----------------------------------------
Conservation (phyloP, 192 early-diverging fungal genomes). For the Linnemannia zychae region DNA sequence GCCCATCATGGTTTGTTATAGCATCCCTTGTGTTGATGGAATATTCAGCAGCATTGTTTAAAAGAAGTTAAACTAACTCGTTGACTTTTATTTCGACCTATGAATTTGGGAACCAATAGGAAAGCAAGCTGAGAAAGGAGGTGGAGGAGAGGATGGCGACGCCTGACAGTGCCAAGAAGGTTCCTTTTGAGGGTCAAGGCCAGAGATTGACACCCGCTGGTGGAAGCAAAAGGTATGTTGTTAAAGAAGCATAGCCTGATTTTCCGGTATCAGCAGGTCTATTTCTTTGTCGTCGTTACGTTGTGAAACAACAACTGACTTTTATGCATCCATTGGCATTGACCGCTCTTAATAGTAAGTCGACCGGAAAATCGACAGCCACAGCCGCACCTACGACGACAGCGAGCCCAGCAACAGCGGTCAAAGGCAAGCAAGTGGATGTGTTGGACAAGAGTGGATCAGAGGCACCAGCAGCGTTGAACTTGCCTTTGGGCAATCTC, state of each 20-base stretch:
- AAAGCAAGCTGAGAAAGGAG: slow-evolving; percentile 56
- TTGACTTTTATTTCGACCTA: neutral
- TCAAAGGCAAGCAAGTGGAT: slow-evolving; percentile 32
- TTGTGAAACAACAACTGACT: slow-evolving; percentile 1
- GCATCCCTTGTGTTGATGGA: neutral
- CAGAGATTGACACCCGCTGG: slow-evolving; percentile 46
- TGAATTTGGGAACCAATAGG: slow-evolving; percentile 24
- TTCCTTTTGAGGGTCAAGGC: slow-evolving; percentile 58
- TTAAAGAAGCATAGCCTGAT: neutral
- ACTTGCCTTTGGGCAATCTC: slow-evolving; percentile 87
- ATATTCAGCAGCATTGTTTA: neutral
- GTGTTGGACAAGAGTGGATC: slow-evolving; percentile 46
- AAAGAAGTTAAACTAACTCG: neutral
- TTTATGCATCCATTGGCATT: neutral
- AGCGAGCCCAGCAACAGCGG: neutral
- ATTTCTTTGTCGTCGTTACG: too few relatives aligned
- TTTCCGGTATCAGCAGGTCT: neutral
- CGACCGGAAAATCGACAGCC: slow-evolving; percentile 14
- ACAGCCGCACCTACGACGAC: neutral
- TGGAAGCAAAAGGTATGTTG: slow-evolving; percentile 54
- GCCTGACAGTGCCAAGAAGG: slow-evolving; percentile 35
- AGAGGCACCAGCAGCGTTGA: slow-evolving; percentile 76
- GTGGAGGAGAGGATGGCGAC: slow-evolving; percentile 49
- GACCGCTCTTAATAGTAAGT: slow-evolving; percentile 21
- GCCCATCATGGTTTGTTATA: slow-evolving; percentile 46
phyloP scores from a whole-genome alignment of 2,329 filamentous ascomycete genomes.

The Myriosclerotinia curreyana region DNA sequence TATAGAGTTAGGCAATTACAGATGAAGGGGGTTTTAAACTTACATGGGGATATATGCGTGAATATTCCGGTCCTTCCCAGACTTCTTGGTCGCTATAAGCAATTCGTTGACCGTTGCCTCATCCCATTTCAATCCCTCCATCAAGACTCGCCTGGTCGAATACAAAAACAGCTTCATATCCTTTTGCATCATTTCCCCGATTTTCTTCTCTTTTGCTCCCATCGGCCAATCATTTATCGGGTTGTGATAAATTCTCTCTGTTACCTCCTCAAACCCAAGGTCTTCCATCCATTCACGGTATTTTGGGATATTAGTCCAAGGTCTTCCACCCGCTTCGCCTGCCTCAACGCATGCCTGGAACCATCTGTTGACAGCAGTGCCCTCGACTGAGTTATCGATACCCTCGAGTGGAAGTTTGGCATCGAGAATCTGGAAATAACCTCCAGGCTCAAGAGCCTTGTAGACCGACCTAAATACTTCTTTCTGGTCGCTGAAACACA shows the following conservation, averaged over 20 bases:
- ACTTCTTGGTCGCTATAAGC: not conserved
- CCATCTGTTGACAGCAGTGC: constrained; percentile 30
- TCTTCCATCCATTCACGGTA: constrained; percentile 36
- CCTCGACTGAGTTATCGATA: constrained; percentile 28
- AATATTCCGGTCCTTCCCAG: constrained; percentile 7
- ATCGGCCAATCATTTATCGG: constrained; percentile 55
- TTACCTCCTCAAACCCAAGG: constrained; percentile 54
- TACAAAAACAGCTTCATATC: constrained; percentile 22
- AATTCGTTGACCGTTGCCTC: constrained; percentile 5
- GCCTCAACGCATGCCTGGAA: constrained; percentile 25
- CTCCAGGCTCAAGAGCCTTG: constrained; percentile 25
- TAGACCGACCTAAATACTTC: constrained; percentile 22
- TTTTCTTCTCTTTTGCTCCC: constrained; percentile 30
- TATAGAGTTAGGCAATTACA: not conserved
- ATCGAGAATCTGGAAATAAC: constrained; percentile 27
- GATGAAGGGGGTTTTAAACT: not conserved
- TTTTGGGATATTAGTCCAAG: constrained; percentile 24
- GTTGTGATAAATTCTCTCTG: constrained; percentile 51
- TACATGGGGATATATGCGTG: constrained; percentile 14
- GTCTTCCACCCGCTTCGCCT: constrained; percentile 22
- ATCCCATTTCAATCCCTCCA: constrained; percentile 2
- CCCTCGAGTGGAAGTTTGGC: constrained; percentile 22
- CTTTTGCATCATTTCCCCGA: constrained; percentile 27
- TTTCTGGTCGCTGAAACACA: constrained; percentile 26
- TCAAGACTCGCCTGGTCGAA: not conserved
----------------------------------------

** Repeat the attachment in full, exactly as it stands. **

Conservation (phyloP, 192 early-diverging fungal genomes). For the Linnemannia zychae region DNA sequence GCCCATCATGGTTTGTTATAGCATCCCTTGTGTTGATGGAATATTCAGCAGCATTGTTTAAAAGAAGTTAAACTAACTCGTTGACTTTTATTTCGACCTATGAATTTGGGAACCAATAGGAAAGCAAGCTGAGAAAGGAGGTGGAGGAGAGGATGGCGACGCCTGACAGTGCCAAGAAGGTTCCTTTTGAGGGTCAAGGCCAGAGATTGACACCCGCTGGTGGAAGCAAAAGGTATGTTGTTAAAGAAGCATAGCCTGATTTTCCGGTATCAGCAGGTCTATTTCTTTGTCGTCGTTACGTTGTGAAACAACAACTGACTTTTATGCATCCATTGGCATTGACCGCTCTTAATAGTAAGTCGACCGGAAAATCGACAGCCACAGCCGCACCTACGACGACAGCGAGCCCAGCAACAGCGGTCAAAGGCAAGCAAGTGGATGTGTTGGACAAGAGTGGATCAGAGGCACCAGCAGCGTTGAACTTGCCTTTGGGCAATCTC, state of each 20-base stretch:
- AAAGCAAGCTGAGAAAGGAG: slow-evolving; percentile 56
- TTGACTTTTATTTCGACCTA: neutral
- TCAAAGGCAAGCAAGTGGAT: slow-evolving; percentile 32
- TTGTGAAACAACAACTGACT: slow-evolving; percentile 1
- GCATCCCTTGTGTTGATGGA: neutral
- CAGAGATTGACACCCGCTGG: slow-evolving; percentile 46
- TGAATTTGGGAACCAATAGG: slow-evolving; percentile 24
- TTCCTTTTGAGGGTCAAGGC: slow-evolving; percentile 58
- TTAAAGAAGCATAGCCTGAT: neutral
- ACTTGCCTTTGGGCAATCTC: slow-evolving; percentile 87
- ATATTCAGCAGCATTGTTTA: neutral
- GTGTTGGACAAGAGTGGATC: slow-evolving; percentile 46
- AAAGAAGTTAAACTAACTCG: neutral
- TTTATGCATCCATTGGCATT: neutral
- AGCGAGCCCAGCAACAGCGG: neutral
- ATTTCTTTGTCGTCGTTACG: too few relatives aligned
- TTTCCGGTATCAGCAGGTCT: neutral
- CGACCGGAAAATCGACAGCC: slow-evolving; percentile 14
- ACAGCCGCACCTACGACGAC: neutral
- TGGAAGCAAAAGGTATGTTG: slow-evolving; percentile 54
- GCCTGACAGTGCCAAGAAGG: slow-evolving; percentile 35
- AGAGGCACCAGCAGCGTTGA: slow-evolving; percentile 76
- GTGGAGGAGAGGATGGCGAC: slow-evolving; percentile 49
- GACCGCTCTTAATAGTAAGT: slow-evolving; percentile 21
- GCCCATCATGGTTTGTTATA: slow-evolving; percentile 46
phyloP scores from a whole-genome alignment of 2,329 filamentous ascomycete genomes.

The Myriosclerotinia curreyana region DNA sequence TATAGAGTTAGGCAATTACAGATGAAGGGGGTTTTAAACTTACATGGGGATATATGCGTGAATATTCCGGTCCTTCCCAGACTTCTTGGTCGCTATAAGCAATTCGTTGACCGTTGCCTCATCCCATTTCAATCCCTCCATCAAGACTCGCCTGGTCGAATACAAAAACAGCTTCATATCCTTTTGCATCATTTCCCCGATTTTCTTCTCTTTTGCTCCCATCGGCCAATCATTTATCGGGTTGTGATAAATTCTCTCTGTTACCTCCTCAAACCCAAGGTCTTCCATCCATTCACGGTATTTTGGGATATTAGTCCAAGGTCTTCCACCCGCTTCGCCTGCCTCAACGCATGCCTGGAACCATCTGTTGACAGCAGTGCCCTCGACTGAGTTATCGATACCCTCGAGTGGAAGTTTGGCATCGAGAATCTGGAAATAACCTCCAGGCTCAAGAGCCTTGTAGACCGACCTAAATACTTCTTTCTGGTCGCTGAAACACA shows the following conservation, averaged over 20 bases:
- ACTTCTTGGTCGCTATAAGC: not conserved
- CCATCTGTTGACAGCAGTGC: constrained; percentile 30
- TCTTCCATCCATTCACGGTA: constrained; percentile 36
- CCTCGACTGAGTTATCGATA: constrained; percentile 28
- AATATTCCGGTCCTTCCCAG: constrained; percentile 7
- ATCGGCCAATCATTTATCGG: constrained; percentile 55
- TTACCTCCTCAAACCCAAGG: constrained; percentile 54
- TACAAAAACAGCTTCATATC: constrained; percentile 22
- AATTCGTTGACCGTTGCCTC: constrained; percentile 5
- GCCTCAACGCATGCCTGGAA: constrained; percentile 25
- CTCCAGGCTCAAGAGCCTTG: constrained; percentile 25
- TAGACCGACCTAAATACTTC: constrained; percentile 22
- TTTTCTTCTCTTTTGCTCCC: constrained; percentile 30
- TATAGAGTTAGGCAATTACA: not conserved
- ATCGAGAATCTGGAAATAAC: constrained; percentile 27
- GATGAAGGGGGTTTTAAACT: not conserved
- TTTTGGGATATTAGTCCAAG: constrained; percentile 24
- GTTGTGATAAATTCTCTCTG: constrained; percentile 51
- TACATGGGGATATATGCGTG: constrained; percentile 14
- GTCTTCCACCCGCTTCGCCT: constrained; percentile 22
- ATCCCATTTCAATCCCTCCA: constrained; percentile 2
- CCCTCGAGTGGAAGTTTGGC: constrained; percentile 22
- CTTTTGCATCATTTCCCCGA: constrained; percentile 27
- TTTCTGGTCGCTGAAACACA: constrained; percentile 26
- TCAAGACTCGCCTGGTCGAA: not conserved